“A place of prayer for all people”
April 7, 2011
By Deborah Blausten, London
In the daily Amidah my siddur contains the following words, echoing Isiaiah 56:7 ותכין אותה למקום תפילה לכל-העמים ‘prepare her as a place of prayer for all people’ as part of the blessing for Jerusalem. Never before have I said them with the sincerity that I found myself saying them with on Tuesday morning, Rosh Chodesh Nissan, as I joined the Women of the Wall in Jerusalem. Arriving alone at the Kotel at 7am in a haze of drizzle, my kippah stowed away under a trilby and my tallit tucked into my handbag, long sleeved, pencil-skirted I passed through security in a throng of seminary girls. As I reached the women’s section and slid in behind the growing WOTW minyan, greetings of ‘chodesh tov’ and ‘welcome’ and smiles reminded me I was among friends. Hat off, tallit out, this was no place for disguises.
Something that has always struck me about WOTW, right from my first encounter with them nearly 5 years ago at the age of 16 is the sheer fearless determination of the women. This month we saw that resolve and bravery tested once again as police threatened the prayer leaders with barring from the kotel and arrest, arbitrarily confiscated marker pens from one participant, and a ‘gesture’ from the police of looking after the Torah to protect it from the rain ended up with the Torah being nowhere to be found. Even the police camera man, zooming in on the faces of the women and filming the entire proceedings was not allowed to dampen spirits; indeed some of the group did a fair job of taking photos of him as well and they can be found here:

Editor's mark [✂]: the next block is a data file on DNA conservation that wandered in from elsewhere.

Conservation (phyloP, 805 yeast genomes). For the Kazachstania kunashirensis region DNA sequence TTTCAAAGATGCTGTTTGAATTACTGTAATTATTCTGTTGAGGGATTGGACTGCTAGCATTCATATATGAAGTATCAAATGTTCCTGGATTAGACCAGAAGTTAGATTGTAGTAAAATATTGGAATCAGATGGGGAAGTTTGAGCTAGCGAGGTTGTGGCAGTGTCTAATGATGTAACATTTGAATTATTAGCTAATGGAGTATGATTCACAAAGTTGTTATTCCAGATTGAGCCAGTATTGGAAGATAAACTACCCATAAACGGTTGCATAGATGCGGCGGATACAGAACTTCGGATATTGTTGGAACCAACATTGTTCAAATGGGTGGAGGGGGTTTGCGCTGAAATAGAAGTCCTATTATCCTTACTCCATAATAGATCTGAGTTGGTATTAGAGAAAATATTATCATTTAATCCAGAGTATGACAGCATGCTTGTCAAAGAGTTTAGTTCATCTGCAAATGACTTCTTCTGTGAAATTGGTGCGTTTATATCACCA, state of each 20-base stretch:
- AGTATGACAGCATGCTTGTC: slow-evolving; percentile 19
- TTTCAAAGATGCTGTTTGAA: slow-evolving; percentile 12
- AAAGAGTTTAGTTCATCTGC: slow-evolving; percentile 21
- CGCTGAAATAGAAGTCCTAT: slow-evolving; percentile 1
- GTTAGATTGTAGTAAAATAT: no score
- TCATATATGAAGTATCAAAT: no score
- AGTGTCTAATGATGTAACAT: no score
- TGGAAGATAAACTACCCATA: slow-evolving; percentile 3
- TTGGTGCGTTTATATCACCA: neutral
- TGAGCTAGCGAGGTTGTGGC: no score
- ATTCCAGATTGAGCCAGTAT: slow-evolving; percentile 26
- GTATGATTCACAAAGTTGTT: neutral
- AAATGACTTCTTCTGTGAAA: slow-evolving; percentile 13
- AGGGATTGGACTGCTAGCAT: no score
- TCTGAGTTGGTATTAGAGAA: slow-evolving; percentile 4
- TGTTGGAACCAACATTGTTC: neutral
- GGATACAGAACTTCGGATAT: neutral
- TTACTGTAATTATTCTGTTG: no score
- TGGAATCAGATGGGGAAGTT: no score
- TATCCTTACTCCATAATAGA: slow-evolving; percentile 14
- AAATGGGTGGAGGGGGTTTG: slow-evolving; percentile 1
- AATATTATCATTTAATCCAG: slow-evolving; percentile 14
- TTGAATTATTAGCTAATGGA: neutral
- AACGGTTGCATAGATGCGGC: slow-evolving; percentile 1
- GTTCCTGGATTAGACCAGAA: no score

I’ve been thinking about WOTW quite a lot over the past year as I’ve attended solidarity gatherings in London and I ran a session about them at Limmud UK this past December. Many of my friends have asked me why the Women of the Wall don’t give up, why they don’t accept that in this case the rule of religious law reigns supreme and stop ‘causing trouble’. My answer, renewed by another morning shared with a very special group of individuals, is defiantly that the women are not causing trouble. There is nothing more natural or more authentic than a group of Jews who wish to share together in a collective expression of their faith. The same women on the women’s side who told me that they would pray for my soul as I joined the group and scowled, tutted and pointed as we prayed, batted no eyelids at the far greater affront to their Jewish practice that several men on the women’s side of the mechitzah presented.
Rabbi Uri Regev once taught a group I was in that there are two kinds of Jews, those who move towards God and those who move away from God. The other labels we may give ourselves, liberal, feminist, orthodox, egalitarian, progressive etc are simply vehicles through which you can travel in one of these directions (indeed one can use the same label to travel both to and from God). The Women of the Wall are seeking one thing only, the journey towards God, to be a living breathing echo of the words of Isaiah with which I opened. I wonder if those who endeavour to stand in their way in the name of religion can claim with integrity to be on that path as well?